The release of Beyonce's secret "visual album" in December 2013 was hailed as her feminist manifesto, setting off an internet-wide discussion about the mega-star's public image versus her personal politics. Cristen and Caroline weigh in on the pop cultural significance of Beyonce's feminism.
Raised during the Progressive Era crusade against abortion, Margaret Sanger devoted her life to making birth control and familiy planning accessible to women from all walks of life. In this second installment of the two-part cultural and legal history of abortion, Cristen and Caroline highlight Sanger's legacy and eugenics controversy and how the development of Planned Parenthood coincided with midcentury women's fight to access abortion by whatever means necessary.
In colonial America, early-term abortion was a way of life for many women. But by 1900, it had become criminalized across the country -- but not for reasons you'd expect. In this two-part cultural and legal history of abortion, Cristen and Caroline time travel from ancient Greek herbal remedies to induce miscarriage to 19th-century abortionist Madame Restell at the center of America's first major abortion debate.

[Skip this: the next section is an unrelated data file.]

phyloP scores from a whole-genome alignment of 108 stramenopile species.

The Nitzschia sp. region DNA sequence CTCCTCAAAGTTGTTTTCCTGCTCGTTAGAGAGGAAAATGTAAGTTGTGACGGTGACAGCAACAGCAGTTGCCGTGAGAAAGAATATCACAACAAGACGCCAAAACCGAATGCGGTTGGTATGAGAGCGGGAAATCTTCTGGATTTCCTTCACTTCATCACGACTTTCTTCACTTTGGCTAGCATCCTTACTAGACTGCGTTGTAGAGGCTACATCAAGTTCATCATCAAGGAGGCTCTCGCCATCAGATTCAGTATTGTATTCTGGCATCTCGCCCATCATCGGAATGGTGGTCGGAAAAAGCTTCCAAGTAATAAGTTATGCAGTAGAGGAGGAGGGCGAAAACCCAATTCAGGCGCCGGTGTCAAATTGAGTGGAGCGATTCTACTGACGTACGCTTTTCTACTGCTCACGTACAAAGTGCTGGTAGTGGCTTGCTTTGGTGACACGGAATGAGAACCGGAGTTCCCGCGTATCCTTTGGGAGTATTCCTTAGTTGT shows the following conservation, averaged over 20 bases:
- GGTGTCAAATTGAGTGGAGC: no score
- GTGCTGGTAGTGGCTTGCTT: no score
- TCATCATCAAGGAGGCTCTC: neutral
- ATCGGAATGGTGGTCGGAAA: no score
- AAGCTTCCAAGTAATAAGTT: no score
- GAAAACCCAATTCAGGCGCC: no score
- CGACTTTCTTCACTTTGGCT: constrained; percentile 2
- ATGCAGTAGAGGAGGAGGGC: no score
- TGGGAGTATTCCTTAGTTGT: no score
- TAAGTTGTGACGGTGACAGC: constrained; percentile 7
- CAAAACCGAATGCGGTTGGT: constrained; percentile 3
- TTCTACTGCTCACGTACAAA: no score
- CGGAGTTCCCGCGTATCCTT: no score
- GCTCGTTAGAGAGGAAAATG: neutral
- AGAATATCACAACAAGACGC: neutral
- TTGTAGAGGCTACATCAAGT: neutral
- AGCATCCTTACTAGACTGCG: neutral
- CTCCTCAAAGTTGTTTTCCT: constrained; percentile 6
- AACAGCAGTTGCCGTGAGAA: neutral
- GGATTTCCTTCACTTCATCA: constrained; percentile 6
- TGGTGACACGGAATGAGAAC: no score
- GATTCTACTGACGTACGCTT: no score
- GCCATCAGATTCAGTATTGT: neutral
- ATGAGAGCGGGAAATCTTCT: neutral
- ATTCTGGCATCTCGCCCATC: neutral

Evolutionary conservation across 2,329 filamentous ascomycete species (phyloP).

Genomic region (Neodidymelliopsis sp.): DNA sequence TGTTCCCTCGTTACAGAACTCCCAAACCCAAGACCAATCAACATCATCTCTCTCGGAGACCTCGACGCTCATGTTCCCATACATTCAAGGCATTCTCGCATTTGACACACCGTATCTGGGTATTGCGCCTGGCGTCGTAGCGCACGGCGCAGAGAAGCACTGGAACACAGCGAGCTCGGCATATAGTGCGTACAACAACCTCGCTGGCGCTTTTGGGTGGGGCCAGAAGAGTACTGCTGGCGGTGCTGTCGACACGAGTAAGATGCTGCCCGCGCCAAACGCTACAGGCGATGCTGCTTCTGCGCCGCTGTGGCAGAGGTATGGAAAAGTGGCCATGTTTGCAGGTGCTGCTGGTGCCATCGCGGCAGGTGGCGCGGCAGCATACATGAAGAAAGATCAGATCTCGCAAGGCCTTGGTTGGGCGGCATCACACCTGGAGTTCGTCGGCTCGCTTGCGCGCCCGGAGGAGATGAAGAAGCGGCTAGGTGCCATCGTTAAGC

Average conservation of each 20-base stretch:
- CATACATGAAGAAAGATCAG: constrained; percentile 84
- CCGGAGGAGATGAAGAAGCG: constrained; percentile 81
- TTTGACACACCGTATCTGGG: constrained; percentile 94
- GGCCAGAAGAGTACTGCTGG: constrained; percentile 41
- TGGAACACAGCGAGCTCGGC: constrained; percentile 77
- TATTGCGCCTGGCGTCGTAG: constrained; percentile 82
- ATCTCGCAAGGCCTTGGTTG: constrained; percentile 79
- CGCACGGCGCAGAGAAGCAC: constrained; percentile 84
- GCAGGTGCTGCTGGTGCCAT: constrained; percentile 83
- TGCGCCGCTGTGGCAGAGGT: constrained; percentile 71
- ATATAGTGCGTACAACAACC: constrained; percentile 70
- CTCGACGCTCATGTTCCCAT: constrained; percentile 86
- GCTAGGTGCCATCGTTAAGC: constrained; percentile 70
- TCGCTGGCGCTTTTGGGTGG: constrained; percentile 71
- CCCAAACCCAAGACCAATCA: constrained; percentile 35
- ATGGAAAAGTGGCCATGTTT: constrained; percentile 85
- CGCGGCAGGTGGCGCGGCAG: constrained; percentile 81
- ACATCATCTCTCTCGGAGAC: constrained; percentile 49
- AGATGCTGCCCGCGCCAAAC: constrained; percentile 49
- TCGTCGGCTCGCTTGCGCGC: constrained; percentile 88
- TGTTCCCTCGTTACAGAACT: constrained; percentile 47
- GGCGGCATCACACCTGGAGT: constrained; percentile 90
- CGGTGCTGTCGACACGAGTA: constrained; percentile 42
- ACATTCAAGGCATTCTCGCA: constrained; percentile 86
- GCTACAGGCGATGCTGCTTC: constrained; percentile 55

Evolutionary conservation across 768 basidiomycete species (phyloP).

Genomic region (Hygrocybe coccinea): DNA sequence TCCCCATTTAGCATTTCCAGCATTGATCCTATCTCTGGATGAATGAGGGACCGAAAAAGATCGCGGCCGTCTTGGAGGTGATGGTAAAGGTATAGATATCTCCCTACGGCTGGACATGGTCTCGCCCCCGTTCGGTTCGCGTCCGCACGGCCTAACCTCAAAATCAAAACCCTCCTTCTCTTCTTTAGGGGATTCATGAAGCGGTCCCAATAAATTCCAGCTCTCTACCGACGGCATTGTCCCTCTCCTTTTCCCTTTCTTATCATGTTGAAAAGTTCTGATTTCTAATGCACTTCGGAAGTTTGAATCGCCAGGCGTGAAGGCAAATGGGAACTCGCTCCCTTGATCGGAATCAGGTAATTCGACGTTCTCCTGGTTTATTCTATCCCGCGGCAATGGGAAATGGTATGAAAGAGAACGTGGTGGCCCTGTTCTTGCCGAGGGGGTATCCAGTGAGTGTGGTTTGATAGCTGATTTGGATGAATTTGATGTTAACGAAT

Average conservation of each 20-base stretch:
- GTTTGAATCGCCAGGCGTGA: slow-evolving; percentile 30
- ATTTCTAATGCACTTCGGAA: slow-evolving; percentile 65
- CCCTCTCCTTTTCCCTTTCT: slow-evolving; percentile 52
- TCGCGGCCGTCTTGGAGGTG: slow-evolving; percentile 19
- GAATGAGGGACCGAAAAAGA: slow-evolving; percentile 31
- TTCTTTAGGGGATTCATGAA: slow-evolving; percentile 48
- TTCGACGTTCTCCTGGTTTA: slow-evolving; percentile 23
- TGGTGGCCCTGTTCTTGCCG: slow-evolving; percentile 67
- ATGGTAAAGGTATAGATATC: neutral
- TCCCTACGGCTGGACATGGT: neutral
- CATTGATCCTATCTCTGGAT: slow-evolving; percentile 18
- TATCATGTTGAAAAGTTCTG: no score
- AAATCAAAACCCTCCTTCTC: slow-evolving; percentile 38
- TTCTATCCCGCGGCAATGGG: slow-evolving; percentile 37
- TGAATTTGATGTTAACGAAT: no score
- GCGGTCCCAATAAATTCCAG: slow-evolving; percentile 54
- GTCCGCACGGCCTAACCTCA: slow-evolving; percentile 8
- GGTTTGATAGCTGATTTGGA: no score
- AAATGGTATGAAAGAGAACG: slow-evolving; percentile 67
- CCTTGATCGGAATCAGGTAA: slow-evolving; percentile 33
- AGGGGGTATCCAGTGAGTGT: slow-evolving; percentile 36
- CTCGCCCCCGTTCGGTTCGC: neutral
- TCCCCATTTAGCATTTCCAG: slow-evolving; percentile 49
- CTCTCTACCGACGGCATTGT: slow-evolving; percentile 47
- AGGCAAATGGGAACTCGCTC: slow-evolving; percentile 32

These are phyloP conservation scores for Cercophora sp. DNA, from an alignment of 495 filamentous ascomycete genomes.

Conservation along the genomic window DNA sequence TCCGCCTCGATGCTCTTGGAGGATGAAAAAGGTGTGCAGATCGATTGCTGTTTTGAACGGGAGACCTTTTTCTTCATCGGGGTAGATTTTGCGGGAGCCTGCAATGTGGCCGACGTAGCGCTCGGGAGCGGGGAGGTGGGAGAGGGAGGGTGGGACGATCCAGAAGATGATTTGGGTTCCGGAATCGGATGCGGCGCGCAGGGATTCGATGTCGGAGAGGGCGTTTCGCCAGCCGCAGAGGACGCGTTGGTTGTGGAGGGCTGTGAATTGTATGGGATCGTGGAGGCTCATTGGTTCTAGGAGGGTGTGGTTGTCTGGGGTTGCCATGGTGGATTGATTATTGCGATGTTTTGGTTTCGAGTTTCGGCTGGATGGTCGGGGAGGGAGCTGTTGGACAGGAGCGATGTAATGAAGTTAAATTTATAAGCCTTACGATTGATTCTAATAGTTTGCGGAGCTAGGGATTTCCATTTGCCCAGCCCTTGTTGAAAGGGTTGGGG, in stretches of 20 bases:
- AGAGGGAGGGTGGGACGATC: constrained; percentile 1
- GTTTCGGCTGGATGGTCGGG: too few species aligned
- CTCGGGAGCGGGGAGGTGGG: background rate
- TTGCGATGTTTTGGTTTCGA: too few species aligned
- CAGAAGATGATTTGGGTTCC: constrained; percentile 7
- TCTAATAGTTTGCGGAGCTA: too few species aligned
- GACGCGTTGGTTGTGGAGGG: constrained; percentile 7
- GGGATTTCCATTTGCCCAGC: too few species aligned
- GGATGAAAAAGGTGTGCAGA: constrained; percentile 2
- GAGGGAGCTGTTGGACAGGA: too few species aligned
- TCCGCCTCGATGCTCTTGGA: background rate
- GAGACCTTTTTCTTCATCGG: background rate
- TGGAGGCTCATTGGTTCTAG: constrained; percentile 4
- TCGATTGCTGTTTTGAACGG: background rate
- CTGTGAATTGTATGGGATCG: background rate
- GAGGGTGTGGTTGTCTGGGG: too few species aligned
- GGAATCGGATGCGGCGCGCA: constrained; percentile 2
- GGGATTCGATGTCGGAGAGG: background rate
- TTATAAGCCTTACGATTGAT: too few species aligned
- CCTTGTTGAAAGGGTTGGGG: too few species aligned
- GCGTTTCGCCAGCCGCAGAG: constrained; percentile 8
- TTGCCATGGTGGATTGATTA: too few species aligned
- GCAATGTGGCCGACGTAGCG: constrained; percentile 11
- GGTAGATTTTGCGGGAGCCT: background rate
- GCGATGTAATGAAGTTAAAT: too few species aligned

What are mediums, and what did they have to do with the early suffragists? Join Caroline and Cristen as they explore the role of women in the spiritualist movement and divine its connections to feminism in this episode.
Who really was Susan B. Anthony, figurehead of American women's suffrage? In celebration of her birthday, Cristen and Caroline explore Anthony's fascinating biography and the less well-known, controversial aspects of her singleminded crusade for the women's vote.
The word "lady" has undergone a reclamation of sorts in recent years, but it still carries a lot of baggage, thanks to its gender-loaded etymology. Cristen and Caroline get down to the history, use and varying meanings of what it means to be a "lady" today.
Does feminism have a race problem? How have black women shaped abolition, civil rights and women's rights? Join Cristen and Caroline as they recount the work of Maria Stewart, Daisy Bates, Flo Kennedy, bell hooks, Audre Lorde and Alice Walker.
For 50 years, the National Organization for Women (NOW) has been championed feminist initiatives and gender equalizing political policy. But much of its early developments and intersectionality have been oversimplified by the media and overshadowed by Betty Friedan's controversial legacy. Cristen and Caroline talk to NOW president Terry O'Neill about past pitfalls and immediate progress that got the organization and Women's Liberation marching toward the glass ceiling.